A novel OpenSees element for single curved surface sliding isolators

A novel OpenSees element for single curved surface sliding isolators
Sunday 18th February 2018
Gandelli, E.; Penati, M.;Quaglini, V.;Lomiento, G.; Miglio, E.; Benzoni, G.M.
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The increasing use of curved surface sliding bearings as seismic isolators benefits from the improvement of analytical models that can accurately capture their experimental performance and enhance the predictive capability of nonlinear response history analyses. The mathematical formulation proposed in this paper aims at addressing the variability of the coefficient of friction based on experimental data that can be retrieved from prototype tests on curved surface sliders. The formulation accounts for variation in the coefficient of friction with the instantaneous change of axial load and sliding velocity at the contact interface, and the accumulated heat due to cyclic motion; furthermore, it incorporates new features such as the static friction developed in the transition from the pre-sliding phase to the dynamic sliding condition. The proposed model has been coded in the object-oriented finite element software OpenSees by modifying the standard SingleFPSimple3d element that describes the force – displacement relationship of a bearing comprising one concave sliding surface and a spherical articulation. The main novelties of the new CSSBearing_BVNC element are inclusion of the static friction before the breakaway and degradation of kinetic friction induced by the heat developed during the motion of the articulated slider. The primary assumptions in the development of the friction model and the verification of the newly developed element are validated by agreement with available data. A case study helps to demonstrate the improved prediction capability of the new bearing element over its standard counterpart when applied to real situations, such as estimating a +50% increase in isolator displacement, superstructure drift and base shear demand under high intensity earthquakes, and possible non-activation of the sliding isolators under weak or medium intensity earthquakes.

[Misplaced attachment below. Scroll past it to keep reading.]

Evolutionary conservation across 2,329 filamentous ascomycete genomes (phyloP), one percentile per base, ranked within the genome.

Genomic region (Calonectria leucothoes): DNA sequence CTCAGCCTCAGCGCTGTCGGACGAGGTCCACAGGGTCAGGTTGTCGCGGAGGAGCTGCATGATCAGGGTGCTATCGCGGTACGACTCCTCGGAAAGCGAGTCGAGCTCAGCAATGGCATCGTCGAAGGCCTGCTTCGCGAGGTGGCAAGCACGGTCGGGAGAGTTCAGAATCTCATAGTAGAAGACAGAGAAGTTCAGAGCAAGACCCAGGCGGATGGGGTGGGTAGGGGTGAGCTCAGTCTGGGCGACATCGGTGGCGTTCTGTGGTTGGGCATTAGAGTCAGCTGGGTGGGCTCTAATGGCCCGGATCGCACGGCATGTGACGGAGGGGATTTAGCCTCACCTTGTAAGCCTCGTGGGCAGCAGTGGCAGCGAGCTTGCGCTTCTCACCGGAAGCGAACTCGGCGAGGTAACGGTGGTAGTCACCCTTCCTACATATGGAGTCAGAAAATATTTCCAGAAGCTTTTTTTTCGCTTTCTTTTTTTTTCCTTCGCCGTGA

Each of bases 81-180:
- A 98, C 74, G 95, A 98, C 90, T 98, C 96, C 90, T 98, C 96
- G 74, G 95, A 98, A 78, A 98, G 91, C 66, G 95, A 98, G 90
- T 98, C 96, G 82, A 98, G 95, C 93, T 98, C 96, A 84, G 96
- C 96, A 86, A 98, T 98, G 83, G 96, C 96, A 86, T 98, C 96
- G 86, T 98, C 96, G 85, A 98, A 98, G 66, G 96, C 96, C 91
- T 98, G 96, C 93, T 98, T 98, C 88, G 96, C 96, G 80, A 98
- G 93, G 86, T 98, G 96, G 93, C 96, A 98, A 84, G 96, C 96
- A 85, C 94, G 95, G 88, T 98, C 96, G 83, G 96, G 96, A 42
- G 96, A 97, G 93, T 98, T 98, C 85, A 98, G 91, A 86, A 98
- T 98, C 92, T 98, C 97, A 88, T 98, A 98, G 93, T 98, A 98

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Soil Dynamics and Earthquake Engineering